LYNETTE Y. HART, Plaintiff-Appellant,
LOAN KIEU LE, Defendant-Appellee.
Appeal from the Circuit Court of Du Page County. No. 12-AR-384, Honorable James D. Orel, Judge, Presiding.
Justices Schostok and Spence concurred in the judgment and opinion.
¶ 1 Plaintiff, Lynette Y. Hart, appeals from an order of the circuit court of Du Page County dismissing, pursuant to section 2-619 of the Code of Civil Procedure (Code) (735 ILCS 5/2-619 (West 2010)), her personal injury lawsuit against defendant, Loan Kieu Le. As explained at greater length below, the disposition of this appeal depends on whether, under principles of "equitable tolling, " a prior lawsuit between the same parties was timely filed. On the record before us, we cannot conclude that it was. We therefore affirm.
¶ 2 For reasons that are unclear, defendant's motion to dismiss the lawsuit does not appear in the record on appeal. However, plaintiff's written response to the motion and defendant's written reply to that response indicate that defendant moved for dismissal on the basis that the lawsuit was time- barred. Plaintiff's complaint, which was filed on February 14, 2012, sought recovery for injuries sustained in a motor vehicle accident that occurred on July 29, 2008. Plaintiff had sought recovery for the same injuries in a prior lawsuit that was dismissed for want of prosecution on February 24, 2011. Pursuant to section 13-217 of the Code (735 ILCS 5/13-217 (West 2010)), an action that is dismissed for want of prosecution may be refiled within one year or the remaining limitations period. "Section 13-217 is termed a 'saving statute' or 'revival statute' because it 'revives' a plaintiff's previous, timely filed complaint, beyond the limitations period, where no adjudication on the merits has been obtained and the complaint has been dismissed for procedural reasons." (Emphasis added.) Mercantile Holdings, Inc. v. Feldman, 258 Ill.App.3d 748, 751 (1994).
¶ 3 Although plaintiff refiled her lawsuit within one year of the dismissal of the prior lawsuit, defendant contended that the prior lawsuit was not filed within the applicable limitations period, so section 13-217 did not apply. On appeal, plaintiff does not dispute that the complaint in the prior lawsuit was filed one day after the expiration of the applicable limitations period. However, she argues that the complaint should be considered timely under the "equitable tolling" doctrine. Before considering that argument, a few observations about the procedural posture of this appeal are in order. As noted, this appeal is before us on an order of dismissal entered pursuant to section 2-619 of the Code. Section 2-619 provides, in pertinent part:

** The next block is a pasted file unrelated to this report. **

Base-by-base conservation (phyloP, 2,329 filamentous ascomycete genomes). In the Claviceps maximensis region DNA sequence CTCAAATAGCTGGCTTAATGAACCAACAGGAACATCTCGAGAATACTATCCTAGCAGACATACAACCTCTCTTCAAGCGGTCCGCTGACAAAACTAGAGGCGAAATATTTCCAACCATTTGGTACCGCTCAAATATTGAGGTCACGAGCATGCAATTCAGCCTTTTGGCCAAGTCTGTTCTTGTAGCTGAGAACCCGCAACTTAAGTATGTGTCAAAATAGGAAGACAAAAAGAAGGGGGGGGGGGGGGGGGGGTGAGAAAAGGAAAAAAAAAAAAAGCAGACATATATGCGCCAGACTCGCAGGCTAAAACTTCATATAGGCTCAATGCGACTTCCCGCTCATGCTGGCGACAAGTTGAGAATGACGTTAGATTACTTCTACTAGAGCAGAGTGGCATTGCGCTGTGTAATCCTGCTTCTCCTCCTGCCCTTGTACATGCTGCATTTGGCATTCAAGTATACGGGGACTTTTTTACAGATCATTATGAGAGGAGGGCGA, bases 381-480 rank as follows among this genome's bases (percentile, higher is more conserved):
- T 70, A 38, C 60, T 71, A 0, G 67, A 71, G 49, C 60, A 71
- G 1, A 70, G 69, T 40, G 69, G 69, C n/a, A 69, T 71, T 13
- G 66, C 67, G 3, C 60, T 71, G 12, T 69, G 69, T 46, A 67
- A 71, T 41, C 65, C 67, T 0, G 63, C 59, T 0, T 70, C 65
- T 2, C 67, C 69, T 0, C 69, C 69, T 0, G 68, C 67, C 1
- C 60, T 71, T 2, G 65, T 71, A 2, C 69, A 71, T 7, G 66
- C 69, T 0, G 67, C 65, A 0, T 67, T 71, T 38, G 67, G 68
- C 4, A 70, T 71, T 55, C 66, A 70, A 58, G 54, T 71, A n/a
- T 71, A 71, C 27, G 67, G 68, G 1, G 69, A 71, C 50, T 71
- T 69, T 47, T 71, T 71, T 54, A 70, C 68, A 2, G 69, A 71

"(a) Defendant may, within the time for pleading, file a motion for dismissal of the action or for other appropriate relief upon any of the following grounds. If the grounds do not appear on the face of the pleading attacked the motion shall be supported by affidavit:
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(5) That the action was not commenced within the time limited by law.
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(c) If, upon the hearing of the motion, the opposite party presents affidavits or other proof denying the facts alleged or establishing facts obviating the grounds of defect, the court may hear and determine the same and may grant or deny the motion. If a material and genuine disputed question of fact is raised the court may decide the motion upon the affidavits and evidence offered by the parties, or may deny the motion without prejudice to the right to raise the subject matter of the motion by answer and shall so deny it if the action is one in which a party is entitled to a trial by jury and a jury demand has been filed by the opposite party in apt time." 735 ILCS 5/2-619(a)(5), (c) (West 2010).
¶ 4 We have noted that:
"When a defendant moves for involuntary dismissal under section 2-619 of the Code and no jury demand has been made and genuine disputed questions of fact are present, the court has two options: it may deny the motion without prejudice to the right to raise the subject matter of the motion by answer or it may hear and determine the merits of the dispute based upon the pleadings, affidavits, counteraffidavits, and other evidence offered by the parties. When the latter course is taken, our duty on appeal is to review not only the law, but also the facts, and to reverse the circuit court's order if it is clearly against the manifest weight of the evidence." A.F.P. Enterprises, Inc. v. Crescent Pork, Inc., 243 Ill.App.3d 905, 912 (1993).
¶ 5 Here, plaintiff did not deny that her complaint was filed outside the applicable limitations period. Rather she sought to establish facts obviating the limitations defense via the joint operation of section 13-217 and the equitable tolling doctrine. "Generally, the doctrine of equitable tolling permits a court to excuse a plaintiff's failure to comply with a statute of limitations where 'because of disability, irremediable lack of information, or other circumstances beyond his control, ' the plaintiff cannot reasonably be expected to file suit on time." Williams v. Board of Review, 241 Ill.2d 352, 360 (2011) (quoting Miller v. Runyon, 77 F.3d 189, 191 (7th Cir. 1996)). Equitable tolling requires a showing of due diligence on the part of the plaintiff. Id. "Due diligence is a 'fact-specific inquiry, guided by reference to the hypothetical reasonable person' ***. " Id. at 372 (quoting Former Employees of Siemens Information Communication Networks, Inc. v. Herman, 24 Ct. Int'l Trade 1201, 1208 ...